the whole procedure, one should be forced as a computer-user to take
your computer apart a couple of time before working on it. Finally, I
tried to install OS X again, the DiskUtility recognized the two
partitions without any problem and the installation went smoothly.
Probably System9 can find a Cable-select connected hard disk, whereas OS
X cannot…

Leave a Comment

Singular via GAP on OSX

GAP-package is very good in working with finite
fields or Abelian extensions of the Rational numbers, but sooner or
later we will need to use the coordinate ring or function field of an
affine variety for which it is hopeless. On the other hand, there is an
excellent free package to do these calculations : Singular.
So, the ideal situation for us would be to be able to access Singular
from within GAP. Fortunately, Marco Costantini and Willem de
Graaf have written such an interface. Here is how to get in working
under OS X : One has to download two files from the Singular Mac OS X download page :
Singular-2-0-4-share.tar.gz. Once they are on your desktop you
can follow the instructions on the INSTALL.html file in the 2-0-4
Folder of the expanded Singular-2-0-4-ppcMac-darwin. Keep the
tarred version and open the INSTALL-file in your browser (to be
able to copy and paste) and open up the Terminal. Do the analog
thing to

cd /usr/local sudo tar -pxf
/Users/lieven/Desktop/Singular-2-0-4-ppcMac-darwin.tar sudo tar -pxf

follow the instructions making the symbolic links and you have Singular
working. The next step is to go to the GAP Packages page and go to the
package Singular for full documentation.
To use Singular in a GAP-session, here is an example

The GAP interface to Singular 
gap> StartSingular();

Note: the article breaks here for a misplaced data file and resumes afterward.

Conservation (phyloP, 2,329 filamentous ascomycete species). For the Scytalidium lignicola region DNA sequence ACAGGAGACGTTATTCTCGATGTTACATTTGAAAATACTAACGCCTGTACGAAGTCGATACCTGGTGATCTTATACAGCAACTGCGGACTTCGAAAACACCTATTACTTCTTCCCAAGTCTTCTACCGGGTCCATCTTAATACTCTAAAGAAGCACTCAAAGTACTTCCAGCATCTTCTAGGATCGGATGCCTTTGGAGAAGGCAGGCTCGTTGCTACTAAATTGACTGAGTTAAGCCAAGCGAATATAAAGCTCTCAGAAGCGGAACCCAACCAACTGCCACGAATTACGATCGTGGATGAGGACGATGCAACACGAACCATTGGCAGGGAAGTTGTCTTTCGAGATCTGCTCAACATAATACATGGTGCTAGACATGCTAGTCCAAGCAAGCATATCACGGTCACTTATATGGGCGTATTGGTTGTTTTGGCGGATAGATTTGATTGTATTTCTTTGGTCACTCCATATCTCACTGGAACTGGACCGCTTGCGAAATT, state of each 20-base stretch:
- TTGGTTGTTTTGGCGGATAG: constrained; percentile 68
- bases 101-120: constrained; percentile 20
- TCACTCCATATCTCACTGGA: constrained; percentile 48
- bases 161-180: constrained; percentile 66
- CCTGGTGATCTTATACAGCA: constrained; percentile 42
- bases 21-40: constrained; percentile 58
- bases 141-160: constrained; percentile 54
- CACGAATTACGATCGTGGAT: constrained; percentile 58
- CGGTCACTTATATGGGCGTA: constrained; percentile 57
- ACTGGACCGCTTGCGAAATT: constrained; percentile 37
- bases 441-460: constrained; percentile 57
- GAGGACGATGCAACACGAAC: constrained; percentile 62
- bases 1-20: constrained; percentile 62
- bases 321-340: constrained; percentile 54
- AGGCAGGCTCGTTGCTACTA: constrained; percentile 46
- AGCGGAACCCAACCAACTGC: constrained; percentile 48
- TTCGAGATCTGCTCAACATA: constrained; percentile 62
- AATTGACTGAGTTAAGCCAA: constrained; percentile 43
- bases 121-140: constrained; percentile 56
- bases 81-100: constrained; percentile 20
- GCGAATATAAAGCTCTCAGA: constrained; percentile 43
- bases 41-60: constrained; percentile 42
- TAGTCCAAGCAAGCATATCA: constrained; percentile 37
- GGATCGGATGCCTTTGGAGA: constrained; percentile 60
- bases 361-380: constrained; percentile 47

I  Started Singular (version 2004) 
gap> SetInfoLevel( InfoSingular, 2 ); 
gap> G:= SymmetricGroup( 3 );; 
gap> R:= PolynomialRing( GF(2), 3 );; 
gap> GeneratorsOfInvariantRing( R, G ); 
[ x_1 x_2 x_3, x_1*x_2 x_1*x_3 x_2*x_3, x_1*x_2*x_3 ] 
gap> I:= Ideal( R, last );; 
gap>GroebnerBasis( I );
I  running GroebnerBasis... I  done
GroebnerBasis. [ x_1 x_2 x_3, x_2^2 x_2*x_3 x_3^2, x_3^3 ] 
Leave a Comment


GAP the Groups, Algorithms, and Programming-tool
(developed by two groups, one in St. Andrews, the other in Aachen) is
the package if you want to work with (finite or finitely
presented) groups, but it has also some routines for algebras, fields,
division algebras, Lie algebras and the like. For years now it is
available on MacClassic but since the last clean install of my
computer I removed it as I was waiting for a Mac OS X-port to be
distributed soon. From time to time I checked the webpage at
but it seems that no one cared for OS X. For my “The book of
-project I need a system to make lots of examples so perhaps
one could just as well install the UNIX-version. Fortunately, I did a
last desperate Google on GAP OS X which brought me to the
Aachen-pages of the GAP-group where one seems to be more Macintosh
minded. The relevant page is the further notes for OS X on the
GAP-installation for UNIX-page. Here is what I did to get GAP running
under OS X. First go to the download page (btw. this page has
version 4.4 whereas St-Andrews is still distributing 4.3) and download


This will give you three tar-files on your Desktop. Fire
up the Terminal and make a new directory /usr/local/lib if
it doesn’t exist yet. Then, go to your Desktop folder and do